When reality and rhetoric clash, data suddenly become out of date.
The number and percentage of people without health insurance dropped last year, according to new data released by the U.S. Census Bureau last week, but healthcare experts who support efforts to expand coverage called the latest figures obsolete.
Those healthcare policy experts said Congress shouldn't use the census numbers to abandon efforts to expand health insurance coverage to poor people. Earlier this year, Congress set aside $28 billion over three years for potential programs to expand health insurance coverage for the poor, yet lawmakers have not passed legislation to use the money for that purpose.
The percentage of Americans who went without health insurance all year dropped to 14% in 2000 from 14.3% in 1999, the Census Bureau said in its annual report on health insurance coverage. In raw numbers, the drop was more than a half-million: to 38.7 million last year from 39.3 million in 1999.
It was the second consecutive year of declines in the percentage and the number of uninsured Americans (See chart).
But healthcare experts are warning that the number of uninsured people probably is on the rise again because a slowing economy in 2001-an economy that has braked hard since the terrorist attacks in New York and Washington last month-has led to massive layoffs.
"I don't think there's anything but a cause for alarm," said Josie Martin, senior vice president for public affairs with the Federation of American Hospitals. "I'm very concerned that the cross pressures in the economy will lead to a sharp rise in the number of uninsured people."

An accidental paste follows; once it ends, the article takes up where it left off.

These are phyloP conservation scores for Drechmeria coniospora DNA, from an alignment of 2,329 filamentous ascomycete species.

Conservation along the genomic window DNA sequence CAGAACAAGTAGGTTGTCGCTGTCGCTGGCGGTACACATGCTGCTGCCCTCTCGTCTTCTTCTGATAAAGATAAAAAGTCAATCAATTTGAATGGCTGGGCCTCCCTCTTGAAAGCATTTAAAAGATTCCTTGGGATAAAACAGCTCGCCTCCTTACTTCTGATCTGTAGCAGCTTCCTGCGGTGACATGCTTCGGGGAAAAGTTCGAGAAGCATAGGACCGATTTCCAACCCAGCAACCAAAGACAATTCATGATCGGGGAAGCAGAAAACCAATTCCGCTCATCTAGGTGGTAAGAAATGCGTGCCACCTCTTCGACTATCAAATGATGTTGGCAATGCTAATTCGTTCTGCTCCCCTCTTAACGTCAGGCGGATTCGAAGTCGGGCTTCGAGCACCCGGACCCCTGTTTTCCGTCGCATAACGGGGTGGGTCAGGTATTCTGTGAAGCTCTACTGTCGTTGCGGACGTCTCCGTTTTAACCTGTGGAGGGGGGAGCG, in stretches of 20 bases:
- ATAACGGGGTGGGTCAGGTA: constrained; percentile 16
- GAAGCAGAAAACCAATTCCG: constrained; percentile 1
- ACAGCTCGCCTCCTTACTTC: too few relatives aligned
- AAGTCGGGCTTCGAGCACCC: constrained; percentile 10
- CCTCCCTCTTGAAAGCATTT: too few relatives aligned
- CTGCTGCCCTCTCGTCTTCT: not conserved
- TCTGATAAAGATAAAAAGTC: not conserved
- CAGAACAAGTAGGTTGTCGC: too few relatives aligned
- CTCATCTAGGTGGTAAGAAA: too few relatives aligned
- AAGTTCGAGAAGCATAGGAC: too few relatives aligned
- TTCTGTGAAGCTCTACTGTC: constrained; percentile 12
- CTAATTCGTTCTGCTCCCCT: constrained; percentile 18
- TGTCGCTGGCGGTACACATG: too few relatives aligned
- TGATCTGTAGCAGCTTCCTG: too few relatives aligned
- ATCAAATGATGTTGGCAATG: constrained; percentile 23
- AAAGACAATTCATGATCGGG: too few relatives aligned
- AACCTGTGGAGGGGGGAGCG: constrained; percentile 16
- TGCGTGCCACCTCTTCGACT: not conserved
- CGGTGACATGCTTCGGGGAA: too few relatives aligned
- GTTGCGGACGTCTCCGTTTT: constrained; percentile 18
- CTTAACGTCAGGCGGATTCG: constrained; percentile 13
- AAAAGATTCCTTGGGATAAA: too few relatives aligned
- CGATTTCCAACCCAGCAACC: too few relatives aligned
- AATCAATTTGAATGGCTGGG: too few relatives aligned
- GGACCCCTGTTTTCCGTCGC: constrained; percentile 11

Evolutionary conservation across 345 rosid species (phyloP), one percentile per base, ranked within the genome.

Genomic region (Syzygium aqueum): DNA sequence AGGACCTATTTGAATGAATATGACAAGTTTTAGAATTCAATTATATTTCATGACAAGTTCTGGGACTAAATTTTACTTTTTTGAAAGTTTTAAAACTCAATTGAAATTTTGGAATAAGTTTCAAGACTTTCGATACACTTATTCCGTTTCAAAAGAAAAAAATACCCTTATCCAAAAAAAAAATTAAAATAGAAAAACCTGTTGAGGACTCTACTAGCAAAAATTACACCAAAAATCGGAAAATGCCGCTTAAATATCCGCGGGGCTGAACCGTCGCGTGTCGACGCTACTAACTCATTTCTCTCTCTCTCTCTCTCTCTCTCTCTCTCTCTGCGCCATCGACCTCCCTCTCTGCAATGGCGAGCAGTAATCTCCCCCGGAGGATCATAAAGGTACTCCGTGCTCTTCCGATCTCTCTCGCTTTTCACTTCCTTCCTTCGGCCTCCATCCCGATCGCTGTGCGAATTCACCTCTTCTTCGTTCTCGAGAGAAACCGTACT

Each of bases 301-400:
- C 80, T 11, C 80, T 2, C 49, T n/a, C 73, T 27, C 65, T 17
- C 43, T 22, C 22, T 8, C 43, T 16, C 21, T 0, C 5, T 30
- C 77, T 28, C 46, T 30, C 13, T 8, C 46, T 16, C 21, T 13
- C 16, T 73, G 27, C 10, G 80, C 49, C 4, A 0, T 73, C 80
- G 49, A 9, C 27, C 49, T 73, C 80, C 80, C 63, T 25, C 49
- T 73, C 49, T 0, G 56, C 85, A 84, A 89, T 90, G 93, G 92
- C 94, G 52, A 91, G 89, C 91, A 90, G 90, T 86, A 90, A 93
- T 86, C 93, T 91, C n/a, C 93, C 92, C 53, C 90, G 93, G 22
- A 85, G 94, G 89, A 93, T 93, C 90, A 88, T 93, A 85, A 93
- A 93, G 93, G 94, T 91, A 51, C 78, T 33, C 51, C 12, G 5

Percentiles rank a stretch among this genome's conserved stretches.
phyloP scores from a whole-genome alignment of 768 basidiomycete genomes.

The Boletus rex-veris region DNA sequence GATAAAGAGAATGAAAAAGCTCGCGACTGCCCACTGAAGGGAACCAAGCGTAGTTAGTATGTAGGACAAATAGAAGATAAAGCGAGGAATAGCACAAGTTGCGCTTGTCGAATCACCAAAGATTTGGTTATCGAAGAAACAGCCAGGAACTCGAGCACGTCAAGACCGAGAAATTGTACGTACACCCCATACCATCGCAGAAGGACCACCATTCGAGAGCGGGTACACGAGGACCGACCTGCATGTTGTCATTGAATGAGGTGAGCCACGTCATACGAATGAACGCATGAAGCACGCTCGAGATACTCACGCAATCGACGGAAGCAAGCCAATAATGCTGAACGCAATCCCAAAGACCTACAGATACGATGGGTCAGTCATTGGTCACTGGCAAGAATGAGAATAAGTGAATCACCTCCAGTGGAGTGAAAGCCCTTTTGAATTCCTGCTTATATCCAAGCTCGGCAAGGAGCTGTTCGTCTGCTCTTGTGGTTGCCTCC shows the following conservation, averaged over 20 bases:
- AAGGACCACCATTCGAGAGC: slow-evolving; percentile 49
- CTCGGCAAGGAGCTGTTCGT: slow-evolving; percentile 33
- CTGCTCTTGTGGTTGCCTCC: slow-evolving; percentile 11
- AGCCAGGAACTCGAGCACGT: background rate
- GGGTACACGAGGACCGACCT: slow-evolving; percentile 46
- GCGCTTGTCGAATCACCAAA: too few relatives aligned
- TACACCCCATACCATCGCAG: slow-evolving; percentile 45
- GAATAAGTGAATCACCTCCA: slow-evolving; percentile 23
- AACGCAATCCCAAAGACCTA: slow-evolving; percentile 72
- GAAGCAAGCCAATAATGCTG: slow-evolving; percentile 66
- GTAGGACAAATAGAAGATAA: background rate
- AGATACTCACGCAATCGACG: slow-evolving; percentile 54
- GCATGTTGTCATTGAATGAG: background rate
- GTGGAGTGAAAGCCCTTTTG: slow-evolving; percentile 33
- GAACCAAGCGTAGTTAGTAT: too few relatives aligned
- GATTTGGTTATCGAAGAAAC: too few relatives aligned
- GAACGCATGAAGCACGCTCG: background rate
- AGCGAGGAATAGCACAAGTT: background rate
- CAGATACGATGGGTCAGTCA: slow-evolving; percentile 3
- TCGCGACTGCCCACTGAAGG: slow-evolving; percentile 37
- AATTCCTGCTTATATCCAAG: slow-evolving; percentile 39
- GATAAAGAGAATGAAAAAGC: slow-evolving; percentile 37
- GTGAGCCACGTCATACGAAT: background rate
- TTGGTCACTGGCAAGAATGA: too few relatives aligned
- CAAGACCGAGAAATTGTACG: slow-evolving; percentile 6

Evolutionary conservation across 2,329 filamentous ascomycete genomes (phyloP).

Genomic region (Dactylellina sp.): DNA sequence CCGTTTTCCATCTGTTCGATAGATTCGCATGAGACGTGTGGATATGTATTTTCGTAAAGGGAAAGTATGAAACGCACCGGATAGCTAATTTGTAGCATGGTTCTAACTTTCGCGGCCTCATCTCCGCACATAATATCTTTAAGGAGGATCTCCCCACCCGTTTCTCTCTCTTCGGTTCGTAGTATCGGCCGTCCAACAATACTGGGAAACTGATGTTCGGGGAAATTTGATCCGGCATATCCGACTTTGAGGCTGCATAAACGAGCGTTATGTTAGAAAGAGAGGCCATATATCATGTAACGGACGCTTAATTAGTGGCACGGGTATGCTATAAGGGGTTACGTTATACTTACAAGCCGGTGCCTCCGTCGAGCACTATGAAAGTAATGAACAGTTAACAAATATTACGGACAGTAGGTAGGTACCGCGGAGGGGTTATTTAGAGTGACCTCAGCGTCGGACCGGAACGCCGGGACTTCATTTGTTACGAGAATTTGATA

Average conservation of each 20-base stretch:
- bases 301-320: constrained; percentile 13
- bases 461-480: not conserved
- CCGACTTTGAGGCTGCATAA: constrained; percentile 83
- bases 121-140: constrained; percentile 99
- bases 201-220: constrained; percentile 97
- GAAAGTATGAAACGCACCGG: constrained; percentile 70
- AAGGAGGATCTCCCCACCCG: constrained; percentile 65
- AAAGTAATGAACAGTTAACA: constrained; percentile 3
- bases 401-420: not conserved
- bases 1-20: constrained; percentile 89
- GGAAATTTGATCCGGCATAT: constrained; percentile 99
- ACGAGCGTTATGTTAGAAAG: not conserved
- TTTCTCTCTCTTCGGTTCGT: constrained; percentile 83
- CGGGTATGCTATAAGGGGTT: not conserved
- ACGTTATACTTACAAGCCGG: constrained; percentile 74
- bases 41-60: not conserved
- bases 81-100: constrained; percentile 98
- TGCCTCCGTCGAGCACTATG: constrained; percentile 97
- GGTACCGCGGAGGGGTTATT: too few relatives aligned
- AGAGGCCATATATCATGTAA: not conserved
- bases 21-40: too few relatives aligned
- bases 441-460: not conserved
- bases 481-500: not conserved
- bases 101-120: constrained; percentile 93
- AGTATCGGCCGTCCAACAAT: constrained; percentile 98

"We have a really different economic climate since (2000)," said Kate Sullivan, healthcare policy director with the U.S. Chamber of Commerce. "Healthcare costs have risen exponentially...and the unemployment numbers are higher."
Ronald Pollack, executive director of the healthcare consumers group Families USA, said the decline in the number of uninsured last year was the result of rising enrollment in State Children's Health Insurance Programs. "The 600,000 decrease in the gross number of uninsured Americans is attributable to an almost 700,000 decrease in the number of uninsured children," he said.
Pollack joined other analysts in warning that the numbers will be worse next year.
The percentage of poor and those just above the poverty level without health insurance dropped to 22.7% last year from 23.2% in 1999. But for some families with higher incomes, the uninsured rate rose. The percentage of uninsured people in households with income from $50,000 to $75,000 rose to 11% last year from 10.2% in 1999.
Sullivan said that rise could stem from employers' increasing the insurance cost-sharing burden on their employees as healthcare costs continue to go up, and more employees are choosing to drop coverage rather than absorb higher costs.